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Since the fatal crash of Ethiopian Airlines Flight 302 on Sunday, several airlines and countries around the world have taken to grounding the Boeing 737 MAX.
While investigations of both crashes are still ongoing, many have compared the similarities between the October 2018 Lion Air crash, which killed all 189 people on board, and the most recent incident. While no US carriers have taken action, and the Federal Aviation Administration hasn’t directed airlines to ground the newest version of the 737, about 30% of the Boeing 737 MAX aircraft around the globe have been grounded.
Here are all of the airlines that operate some variation of the 737 MAX, and the status of their fleet:
In the near-immediate aftermath of Sunday’s crash, Ethiopian Airlines and Indonesia — the location of the Lion Air crash — were the first two entities to ground the 737 MAX aircraft. Since then, China, Australia, Singapore, Malaysia and the United Kingdom have issued directives, barring the 737 MAX from either entering their airspace or taking off from or landing at any of their airports.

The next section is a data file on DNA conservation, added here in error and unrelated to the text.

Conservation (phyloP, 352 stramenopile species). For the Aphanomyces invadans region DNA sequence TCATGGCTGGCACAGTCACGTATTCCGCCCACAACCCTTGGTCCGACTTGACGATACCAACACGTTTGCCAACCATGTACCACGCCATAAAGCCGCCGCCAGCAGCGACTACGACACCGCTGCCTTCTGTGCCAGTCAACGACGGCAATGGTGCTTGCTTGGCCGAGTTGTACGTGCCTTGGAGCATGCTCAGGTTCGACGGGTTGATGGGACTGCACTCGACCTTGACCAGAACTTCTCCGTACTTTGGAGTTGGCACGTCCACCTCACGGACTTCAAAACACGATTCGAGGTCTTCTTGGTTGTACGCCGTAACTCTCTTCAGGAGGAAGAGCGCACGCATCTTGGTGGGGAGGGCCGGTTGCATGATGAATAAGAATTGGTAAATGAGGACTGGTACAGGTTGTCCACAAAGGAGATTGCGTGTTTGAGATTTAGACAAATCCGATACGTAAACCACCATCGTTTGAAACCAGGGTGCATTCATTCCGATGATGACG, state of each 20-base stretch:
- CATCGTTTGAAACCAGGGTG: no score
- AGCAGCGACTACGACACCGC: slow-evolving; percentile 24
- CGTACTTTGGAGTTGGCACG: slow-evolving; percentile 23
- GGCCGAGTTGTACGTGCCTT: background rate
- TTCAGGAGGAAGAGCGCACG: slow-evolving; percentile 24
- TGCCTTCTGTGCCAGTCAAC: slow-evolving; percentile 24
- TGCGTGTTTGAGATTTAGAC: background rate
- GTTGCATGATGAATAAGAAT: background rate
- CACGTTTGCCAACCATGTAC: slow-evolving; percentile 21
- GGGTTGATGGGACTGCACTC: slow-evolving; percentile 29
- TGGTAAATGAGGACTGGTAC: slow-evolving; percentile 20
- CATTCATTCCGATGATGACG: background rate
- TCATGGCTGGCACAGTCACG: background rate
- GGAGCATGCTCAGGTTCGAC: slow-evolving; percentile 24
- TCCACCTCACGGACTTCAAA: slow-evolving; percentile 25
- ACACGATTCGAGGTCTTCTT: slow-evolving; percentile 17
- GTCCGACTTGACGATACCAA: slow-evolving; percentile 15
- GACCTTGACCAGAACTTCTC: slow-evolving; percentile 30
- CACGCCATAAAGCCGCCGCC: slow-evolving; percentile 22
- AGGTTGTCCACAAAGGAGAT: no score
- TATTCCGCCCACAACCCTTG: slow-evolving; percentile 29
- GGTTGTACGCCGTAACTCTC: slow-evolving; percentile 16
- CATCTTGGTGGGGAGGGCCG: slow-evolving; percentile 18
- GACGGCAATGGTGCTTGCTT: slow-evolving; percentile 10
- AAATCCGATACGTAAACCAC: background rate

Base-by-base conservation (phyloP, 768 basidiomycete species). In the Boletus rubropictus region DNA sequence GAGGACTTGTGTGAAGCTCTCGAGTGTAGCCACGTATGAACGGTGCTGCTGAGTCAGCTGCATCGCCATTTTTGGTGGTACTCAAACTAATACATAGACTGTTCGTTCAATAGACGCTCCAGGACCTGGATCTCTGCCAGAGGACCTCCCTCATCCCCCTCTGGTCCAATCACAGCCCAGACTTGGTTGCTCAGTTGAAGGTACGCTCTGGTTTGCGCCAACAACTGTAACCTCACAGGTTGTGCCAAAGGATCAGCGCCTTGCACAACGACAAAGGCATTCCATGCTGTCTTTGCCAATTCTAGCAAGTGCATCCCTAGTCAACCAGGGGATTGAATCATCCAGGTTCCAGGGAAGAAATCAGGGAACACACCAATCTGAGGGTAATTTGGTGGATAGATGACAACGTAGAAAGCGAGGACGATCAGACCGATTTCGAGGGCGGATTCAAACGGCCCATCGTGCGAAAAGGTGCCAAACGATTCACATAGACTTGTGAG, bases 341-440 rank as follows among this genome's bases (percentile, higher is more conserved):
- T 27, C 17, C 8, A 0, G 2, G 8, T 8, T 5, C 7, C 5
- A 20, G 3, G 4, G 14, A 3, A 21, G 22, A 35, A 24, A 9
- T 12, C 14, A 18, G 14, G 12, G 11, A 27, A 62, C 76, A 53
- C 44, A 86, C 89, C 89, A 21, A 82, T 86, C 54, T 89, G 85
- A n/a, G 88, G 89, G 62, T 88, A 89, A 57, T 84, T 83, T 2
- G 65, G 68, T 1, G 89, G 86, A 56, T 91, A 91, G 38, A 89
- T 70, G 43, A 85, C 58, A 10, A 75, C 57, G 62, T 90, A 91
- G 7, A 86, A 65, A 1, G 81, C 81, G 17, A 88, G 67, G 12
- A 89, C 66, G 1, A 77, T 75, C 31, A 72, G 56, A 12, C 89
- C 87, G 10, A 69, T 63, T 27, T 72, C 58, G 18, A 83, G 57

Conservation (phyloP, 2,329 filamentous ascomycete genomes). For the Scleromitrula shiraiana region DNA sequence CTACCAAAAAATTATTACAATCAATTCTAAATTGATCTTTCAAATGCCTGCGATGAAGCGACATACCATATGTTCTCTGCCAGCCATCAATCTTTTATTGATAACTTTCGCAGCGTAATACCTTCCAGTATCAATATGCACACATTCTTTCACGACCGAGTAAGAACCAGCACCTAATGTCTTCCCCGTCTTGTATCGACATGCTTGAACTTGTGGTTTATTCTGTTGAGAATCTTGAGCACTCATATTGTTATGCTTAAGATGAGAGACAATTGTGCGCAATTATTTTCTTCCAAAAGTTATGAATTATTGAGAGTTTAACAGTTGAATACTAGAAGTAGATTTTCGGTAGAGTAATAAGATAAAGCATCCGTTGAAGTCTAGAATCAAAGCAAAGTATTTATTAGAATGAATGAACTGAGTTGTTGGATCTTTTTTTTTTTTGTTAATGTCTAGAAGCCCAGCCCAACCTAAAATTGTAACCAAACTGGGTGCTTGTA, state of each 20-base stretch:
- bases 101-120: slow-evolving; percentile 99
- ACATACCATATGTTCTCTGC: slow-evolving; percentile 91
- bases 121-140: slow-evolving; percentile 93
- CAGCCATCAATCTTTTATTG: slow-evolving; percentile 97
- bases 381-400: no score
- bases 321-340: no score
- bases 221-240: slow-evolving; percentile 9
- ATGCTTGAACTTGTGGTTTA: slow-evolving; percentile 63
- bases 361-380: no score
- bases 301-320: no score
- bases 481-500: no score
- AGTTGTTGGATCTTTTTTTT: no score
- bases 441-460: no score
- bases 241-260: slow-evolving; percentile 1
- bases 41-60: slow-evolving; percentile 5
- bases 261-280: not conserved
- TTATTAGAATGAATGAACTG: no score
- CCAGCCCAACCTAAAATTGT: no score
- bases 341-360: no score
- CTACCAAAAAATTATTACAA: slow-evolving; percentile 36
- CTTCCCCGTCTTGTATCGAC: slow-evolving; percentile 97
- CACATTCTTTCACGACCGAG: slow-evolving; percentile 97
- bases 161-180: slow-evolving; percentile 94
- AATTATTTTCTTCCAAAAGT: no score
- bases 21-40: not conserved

In addition to the country-specific groundings, some airlines on their own have grounded their 737 MAX aircraft. Specifically those are Ethiopian Airlines, Norwegian Air, GOL, SilkAir, Royal Air Maroc and Cayman Airways.
It’s worth noting that the 737 MAX aircraft is different from 737 of the -700, -800 or -900 and previous variants, which are the most widely sold airplanes in commercial aviation history. Check out how to tell if you’re flying the MAX, while also being able to spot the MAX from its predecessors.
Featured image by Stephen Brashear/Getty Images.
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